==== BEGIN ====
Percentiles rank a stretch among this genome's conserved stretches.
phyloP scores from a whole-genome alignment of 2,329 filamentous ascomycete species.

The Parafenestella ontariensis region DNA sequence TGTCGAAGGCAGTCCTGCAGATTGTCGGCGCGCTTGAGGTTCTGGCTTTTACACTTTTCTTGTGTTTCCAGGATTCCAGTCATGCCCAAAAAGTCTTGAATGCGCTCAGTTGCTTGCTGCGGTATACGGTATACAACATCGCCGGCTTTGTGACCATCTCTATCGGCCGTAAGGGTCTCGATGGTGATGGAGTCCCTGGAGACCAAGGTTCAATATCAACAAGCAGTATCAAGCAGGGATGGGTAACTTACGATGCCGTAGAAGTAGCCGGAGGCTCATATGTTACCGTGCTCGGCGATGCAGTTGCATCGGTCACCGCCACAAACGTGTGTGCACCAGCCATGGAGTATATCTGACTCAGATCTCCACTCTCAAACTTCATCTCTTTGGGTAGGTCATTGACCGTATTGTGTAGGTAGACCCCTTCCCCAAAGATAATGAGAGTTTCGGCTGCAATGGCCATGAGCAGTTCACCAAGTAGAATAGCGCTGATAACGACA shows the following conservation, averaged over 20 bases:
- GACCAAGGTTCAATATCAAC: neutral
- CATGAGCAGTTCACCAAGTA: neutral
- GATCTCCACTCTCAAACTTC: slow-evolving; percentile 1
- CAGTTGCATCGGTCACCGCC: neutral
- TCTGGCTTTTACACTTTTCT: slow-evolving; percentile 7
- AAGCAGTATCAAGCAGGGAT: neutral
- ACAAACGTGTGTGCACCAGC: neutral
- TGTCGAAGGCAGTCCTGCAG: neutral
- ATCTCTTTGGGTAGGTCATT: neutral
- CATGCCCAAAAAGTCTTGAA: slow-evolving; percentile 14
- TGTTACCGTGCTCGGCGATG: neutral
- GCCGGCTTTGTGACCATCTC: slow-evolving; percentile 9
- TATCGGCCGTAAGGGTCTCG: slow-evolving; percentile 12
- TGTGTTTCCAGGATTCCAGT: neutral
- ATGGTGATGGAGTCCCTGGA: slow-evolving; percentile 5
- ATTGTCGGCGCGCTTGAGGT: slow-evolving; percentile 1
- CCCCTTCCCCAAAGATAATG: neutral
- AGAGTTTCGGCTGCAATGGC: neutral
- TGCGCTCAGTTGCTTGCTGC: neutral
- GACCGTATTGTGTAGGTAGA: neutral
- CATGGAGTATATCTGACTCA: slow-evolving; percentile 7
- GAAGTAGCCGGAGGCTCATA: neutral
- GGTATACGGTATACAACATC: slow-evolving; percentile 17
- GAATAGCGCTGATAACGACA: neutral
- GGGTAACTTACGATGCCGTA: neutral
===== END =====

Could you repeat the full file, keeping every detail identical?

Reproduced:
Percentiles rank a stretch among this genome's conserved stretches.
phyloP scores from a whole-genome alignment of 2,329 filamentous ascomycete species.

The Parafenestella ontariensis region DNA sequence TGTCGAAGGCAGTCCTGCAGATTGTCGGCGCGCTTGAGGTTCTGGCTTTTACACTTTTCTTGTGTTTCCAGGATTCCAGTCATGCCCAAAAAGTCTTGAATGCGCTCAGTTGCTTGCTGCGGTATACGGTATACAACATCGCCGGCTTTGTGACCATCTCTATCGGCCGTAAGGGTCTCGATGGTGATGGAGTCCCTGGAGACCAAGGTTCAATATCAACAAGCAGTATCAAGCAGGGATGGGTAACTTACGATGCCGTAGAAGTAGCCGGAGGCTCATATGTTACCGTGCTCGGCGATGCAGTTGCATCGGTCACCGCCACAAACGTGTGTGCACCAGCCATGGAGTATATCTGACTCAGATCTCCACTCTCAAACTTCATCTCTTTGGGTAGGTCATTGACCGTATTGTGTAGGTAGACCCCTTCCCCAAAGATAATGAGAGTTTCGGCTGCAATGGCCATGAGCAGTTCACCAAGTAGAATAGCGCTGATAACGACA shows the following conservation, averaged over 20 bases:
- GACCAAGGTTCAATATCAAC: neutral
- CATGAGCAGTTCACCAAGTA: neutral
- GATCTCCACTCTCAAACTTC: slow-evolving; percentile 1
- CAGTTGCATCGGTCACCGCC: neutral
- TCTGGCTTTTACACTTTTCT: slow-evolving; percentile 7
- AAGCAGTATCAAGCAGGGAT: neutral
- ACAAACGTGTGTGCACCAGC: neutral
- TGTCGAAGGCAGTCCTGCAG: neutral
- ATCTCTTTGGGTAGGTCATT: neutral
- CATGCCCAAAAAGTCTTGAA: slow-evolving; percentile 14
- TGTTACCGTGCTCGGCGATG: neutral
- GCCGGCTTTGTGACCATCTC: slow-evolving; percentile 9
- TATCGGCCGTAAGGGTCTCG: slow-evolving; percentile 12
- TGTGTTTCCAGGATTCCAGT: neutral
- ATGGTGATGGAGTCCCTGGA: slow-evolving; percentile 5
- ATTGTCGGCGCGCTTGAGGT: slow-evolving; percentile 1
- CCCCTTCCCCAAAGATAATG: neutral
- AGAGTTTCGGCTGCAATGGC: neutral
- TGCGCTCAGTTGCTTGCTGC: neutral
- GACCGTATTGTGTAGGTAGA: neutral
- CATGGAGTATATCTGACTCA: slow-evolving; percentile 7
- GAAGTAGCCGGAGGCTCATA: neutral
- GGTATACGGTATACAACATC: slow-evolving; percentile 17
- GAATAGCGCTGATAACGACA: neutral
- GGGTAACTTACGATGCCGTA: neutral